Accretive

Ashford Hospitality Trust

7/5/11

Opportunistic deployment

Price steady during offering declining sharply after

Accretive

*Long term effect is speculative as many factors go into determining the accretive value of an offering

In hindsight, of course, it is far easier to determine the nature of an offering, but through learning the patterns we can gain insight on future offerings as they occur. The best clues are the offering price relative to its history, (200 day moving average or 52 week high) and prevalence of recent and planned acquisitions.

Long Term Effects

STAG - With 8.38% and 9% dividend rates on the money raised, STAG's high-cap rate acquisitions are largely drowned out. Since the offering SNL has repeatedly published reduced NAV/share estimates for STAG which now rest at $14.08. With continued performance of its acquired properties, it could prove profitable, but with risk factored in, this offering will, in my opinion, have a neutral to slightly dilutive effect long-term.

AEC - While Associated Estates, like STAG, received an undesirable per-share amount on the offering, the dividend on the issued stocks equates to only a 5% cost of capital. As strong properties acquired with the money should be able to overcome this, the offering can be considered slightly accretive in the long-term.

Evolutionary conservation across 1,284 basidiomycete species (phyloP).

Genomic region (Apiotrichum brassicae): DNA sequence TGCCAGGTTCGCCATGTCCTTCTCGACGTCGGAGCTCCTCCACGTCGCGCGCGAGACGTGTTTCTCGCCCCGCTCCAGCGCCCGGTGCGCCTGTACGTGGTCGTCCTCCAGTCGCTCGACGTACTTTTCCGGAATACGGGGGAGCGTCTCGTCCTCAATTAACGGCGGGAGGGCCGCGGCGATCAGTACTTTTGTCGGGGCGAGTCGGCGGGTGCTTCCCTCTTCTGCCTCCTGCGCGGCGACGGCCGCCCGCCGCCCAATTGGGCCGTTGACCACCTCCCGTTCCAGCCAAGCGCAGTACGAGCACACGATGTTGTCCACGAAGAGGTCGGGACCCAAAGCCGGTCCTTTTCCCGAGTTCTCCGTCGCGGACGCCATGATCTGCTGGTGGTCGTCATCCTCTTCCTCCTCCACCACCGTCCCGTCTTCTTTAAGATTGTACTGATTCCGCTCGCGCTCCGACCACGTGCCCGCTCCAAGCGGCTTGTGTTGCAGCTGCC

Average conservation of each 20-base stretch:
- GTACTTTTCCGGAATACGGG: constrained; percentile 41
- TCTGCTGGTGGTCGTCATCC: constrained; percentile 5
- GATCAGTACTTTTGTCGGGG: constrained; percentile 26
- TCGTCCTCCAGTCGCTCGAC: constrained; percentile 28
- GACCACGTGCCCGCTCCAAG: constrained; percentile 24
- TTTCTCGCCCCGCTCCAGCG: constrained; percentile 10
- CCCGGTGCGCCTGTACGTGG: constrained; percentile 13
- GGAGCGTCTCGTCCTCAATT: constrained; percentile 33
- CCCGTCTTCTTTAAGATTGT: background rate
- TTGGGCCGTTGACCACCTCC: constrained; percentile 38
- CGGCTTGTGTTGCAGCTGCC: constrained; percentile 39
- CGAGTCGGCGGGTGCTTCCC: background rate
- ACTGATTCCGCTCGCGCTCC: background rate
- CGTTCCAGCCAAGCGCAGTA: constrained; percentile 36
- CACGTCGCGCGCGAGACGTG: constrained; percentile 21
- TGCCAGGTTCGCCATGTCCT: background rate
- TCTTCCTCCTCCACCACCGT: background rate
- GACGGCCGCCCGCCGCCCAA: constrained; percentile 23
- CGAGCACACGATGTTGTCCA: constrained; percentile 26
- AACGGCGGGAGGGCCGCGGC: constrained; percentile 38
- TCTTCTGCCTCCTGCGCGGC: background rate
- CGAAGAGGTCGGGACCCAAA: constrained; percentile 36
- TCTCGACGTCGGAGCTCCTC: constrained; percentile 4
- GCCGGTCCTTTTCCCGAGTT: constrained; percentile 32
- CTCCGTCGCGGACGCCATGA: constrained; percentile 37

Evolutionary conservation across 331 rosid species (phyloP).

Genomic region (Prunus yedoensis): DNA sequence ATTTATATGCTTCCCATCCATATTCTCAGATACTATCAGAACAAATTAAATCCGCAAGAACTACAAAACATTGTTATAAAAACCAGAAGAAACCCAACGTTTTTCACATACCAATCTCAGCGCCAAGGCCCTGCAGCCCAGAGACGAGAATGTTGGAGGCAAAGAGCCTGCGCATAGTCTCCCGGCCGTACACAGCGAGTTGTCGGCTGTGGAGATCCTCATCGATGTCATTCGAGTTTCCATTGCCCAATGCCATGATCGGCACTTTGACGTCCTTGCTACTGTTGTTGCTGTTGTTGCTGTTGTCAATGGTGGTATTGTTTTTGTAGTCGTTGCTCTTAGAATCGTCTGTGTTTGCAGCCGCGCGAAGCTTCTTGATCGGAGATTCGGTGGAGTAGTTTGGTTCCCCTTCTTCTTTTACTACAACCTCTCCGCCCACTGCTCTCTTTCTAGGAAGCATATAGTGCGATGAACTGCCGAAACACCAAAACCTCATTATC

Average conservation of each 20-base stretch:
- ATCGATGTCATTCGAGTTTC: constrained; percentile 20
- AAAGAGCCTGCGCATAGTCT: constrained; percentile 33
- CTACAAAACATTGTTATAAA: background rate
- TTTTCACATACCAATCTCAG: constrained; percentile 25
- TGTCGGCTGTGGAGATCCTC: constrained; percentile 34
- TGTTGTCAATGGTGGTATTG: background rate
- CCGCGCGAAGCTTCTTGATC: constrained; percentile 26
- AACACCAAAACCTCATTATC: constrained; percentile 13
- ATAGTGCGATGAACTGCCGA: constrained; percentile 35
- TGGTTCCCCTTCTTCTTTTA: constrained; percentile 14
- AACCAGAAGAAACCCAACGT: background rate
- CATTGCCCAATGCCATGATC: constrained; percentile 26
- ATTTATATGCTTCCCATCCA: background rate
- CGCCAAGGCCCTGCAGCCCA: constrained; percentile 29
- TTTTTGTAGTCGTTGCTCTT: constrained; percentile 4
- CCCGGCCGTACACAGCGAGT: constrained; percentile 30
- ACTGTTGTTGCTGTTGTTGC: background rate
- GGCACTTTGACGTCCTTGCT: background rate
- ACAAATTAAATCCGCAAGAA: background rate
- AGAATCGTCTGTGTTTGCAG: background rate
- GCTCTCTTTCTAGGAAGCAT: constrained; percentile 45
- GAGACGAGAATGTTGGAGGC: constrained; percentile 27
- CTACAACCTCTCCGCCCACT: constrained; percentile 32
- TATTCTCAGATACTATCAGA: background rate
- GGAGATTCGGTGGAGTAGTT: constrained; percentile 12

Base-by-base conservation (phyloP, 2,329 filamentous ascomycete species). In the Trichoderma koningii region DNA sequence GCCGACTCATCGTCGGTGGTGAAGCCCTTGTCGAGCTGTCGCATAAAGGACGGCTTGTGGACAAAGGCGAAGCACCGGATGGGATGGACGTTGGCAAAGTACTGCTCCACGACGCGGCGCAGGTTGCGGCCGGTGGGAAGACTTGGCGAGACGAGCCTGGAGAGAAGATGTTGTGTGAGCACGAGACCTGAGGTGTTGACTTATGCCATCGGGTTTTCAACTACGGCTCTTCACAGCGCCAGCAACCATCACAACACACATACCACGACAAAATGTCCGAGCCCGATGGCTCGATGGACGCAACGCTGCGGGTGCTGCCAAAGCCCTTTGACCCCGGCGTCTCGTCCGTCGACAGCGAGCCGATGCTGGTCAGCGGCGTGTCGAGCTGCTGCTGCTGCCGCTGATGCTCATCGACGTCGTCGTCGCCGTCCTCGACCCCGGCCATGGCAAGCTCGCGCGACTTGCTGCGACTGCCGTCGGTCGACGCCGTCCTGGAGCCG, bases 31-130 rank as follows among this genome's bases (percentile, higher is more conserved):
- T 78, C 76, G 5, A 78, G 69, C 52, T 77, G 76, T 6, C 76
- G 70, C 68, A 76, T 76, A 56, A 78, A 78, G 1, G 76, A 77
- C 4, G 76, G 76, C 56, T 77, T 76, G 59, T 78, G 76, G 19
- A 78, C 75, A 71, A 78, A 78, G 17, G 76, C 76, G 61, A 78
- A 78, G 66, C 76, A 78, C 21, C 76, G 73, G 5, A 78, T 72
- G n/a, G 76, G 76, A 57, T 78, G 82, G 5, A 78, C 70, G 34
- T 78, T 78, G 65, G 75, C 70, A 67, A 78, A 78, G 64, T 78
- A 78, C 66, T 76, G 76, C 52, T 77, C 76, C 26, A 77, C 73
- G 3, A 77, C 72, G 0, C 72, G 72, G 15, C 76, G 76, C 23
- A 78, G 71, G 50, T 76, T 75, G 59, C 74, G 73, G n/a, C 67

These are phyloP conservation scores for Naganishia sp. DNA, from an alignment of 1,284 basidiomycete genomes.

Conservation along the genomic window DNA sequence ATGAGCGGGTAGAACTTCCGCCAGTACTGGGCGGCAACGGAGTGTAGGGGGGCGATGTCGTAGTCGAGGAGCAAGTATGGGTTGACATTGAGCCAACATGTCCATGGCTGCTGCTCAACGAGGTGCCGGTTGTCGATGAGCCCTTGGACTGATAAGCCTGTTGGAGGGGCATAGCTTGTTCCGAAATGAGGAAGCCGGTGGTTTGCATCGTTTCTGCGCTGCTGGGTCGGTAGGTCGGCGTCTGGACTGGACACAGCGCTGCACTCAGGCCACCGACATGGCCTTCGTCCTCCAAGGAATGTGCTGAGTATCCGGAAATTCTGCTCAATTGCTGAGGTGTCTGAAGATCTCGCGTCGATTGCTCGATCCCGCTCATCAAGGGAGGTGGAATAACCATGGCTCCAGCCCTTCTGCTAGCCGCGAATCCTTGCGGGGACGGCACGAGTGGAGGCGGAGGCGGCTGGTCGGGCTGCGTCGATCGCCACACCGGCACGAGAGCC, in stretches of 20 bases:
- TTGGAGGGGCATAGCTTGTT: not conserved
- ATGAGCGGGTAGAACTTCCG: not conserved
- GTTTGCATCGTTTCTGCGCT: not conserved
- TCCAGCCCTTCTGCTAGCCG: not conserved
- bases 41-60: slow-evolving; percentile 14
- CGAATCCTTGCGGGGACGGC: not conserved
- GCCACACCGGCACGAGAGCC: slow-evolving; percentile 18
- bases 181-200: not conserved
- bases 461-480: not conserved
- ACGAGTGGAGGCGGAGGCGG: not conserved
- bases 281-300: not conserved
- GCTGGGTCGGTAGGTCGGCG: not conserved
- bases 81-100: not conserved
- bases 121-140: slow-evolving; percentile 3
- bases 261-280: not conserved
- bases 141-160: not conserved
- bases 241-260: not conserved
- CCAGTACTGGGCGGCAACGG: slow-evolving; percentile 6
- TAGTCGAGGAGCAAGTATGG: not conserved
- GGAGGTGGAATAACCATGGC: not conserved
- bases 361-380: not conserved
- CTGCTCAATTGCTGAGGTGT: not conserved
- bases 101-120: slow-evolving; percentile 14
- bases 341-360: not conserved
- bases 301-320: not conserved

LXP - Since Lexington received more money per share than its current stock price, the offering was arguably accretive even if it was just sitting as cash. The benefits were further realized through use of the money to improve its debt structure.

AHT - The same argument applies for Ashford with high dollars/share money used to improve debt. While it may have been hard to see at the time, this offering has become quite accretive to AHT in the long-term.

Certain patters emerge amongst the aforementioned offerings that we can take advantage of if similar situations present themselves in the future. As was the case with both STAG and AEC acquisition driven offerings may give us opportunities to pick up a stock for far cheaper than is typically available. While the window has closed on STAG, AEC remains a bargain buy. In terms of opportunistic secondary offerings history tells us it is best to not participate, but once the price drops we can glean some benefit from the long-term accretive aspects. Today, both AHT and LXP trade significantly below the price/share of their offerings so the opportunity is still available to take advantage of their long term accretive effects.

Disclosure: 2nd Market Capital and its affiliated accounts are long AEC, AHT, and LXP

Further Disclosure: This article is for informational purposes only. It is not a recommendation to buy or sell any security and is strictly the opinion of the writer.

Source: How To Play Secondary Offerings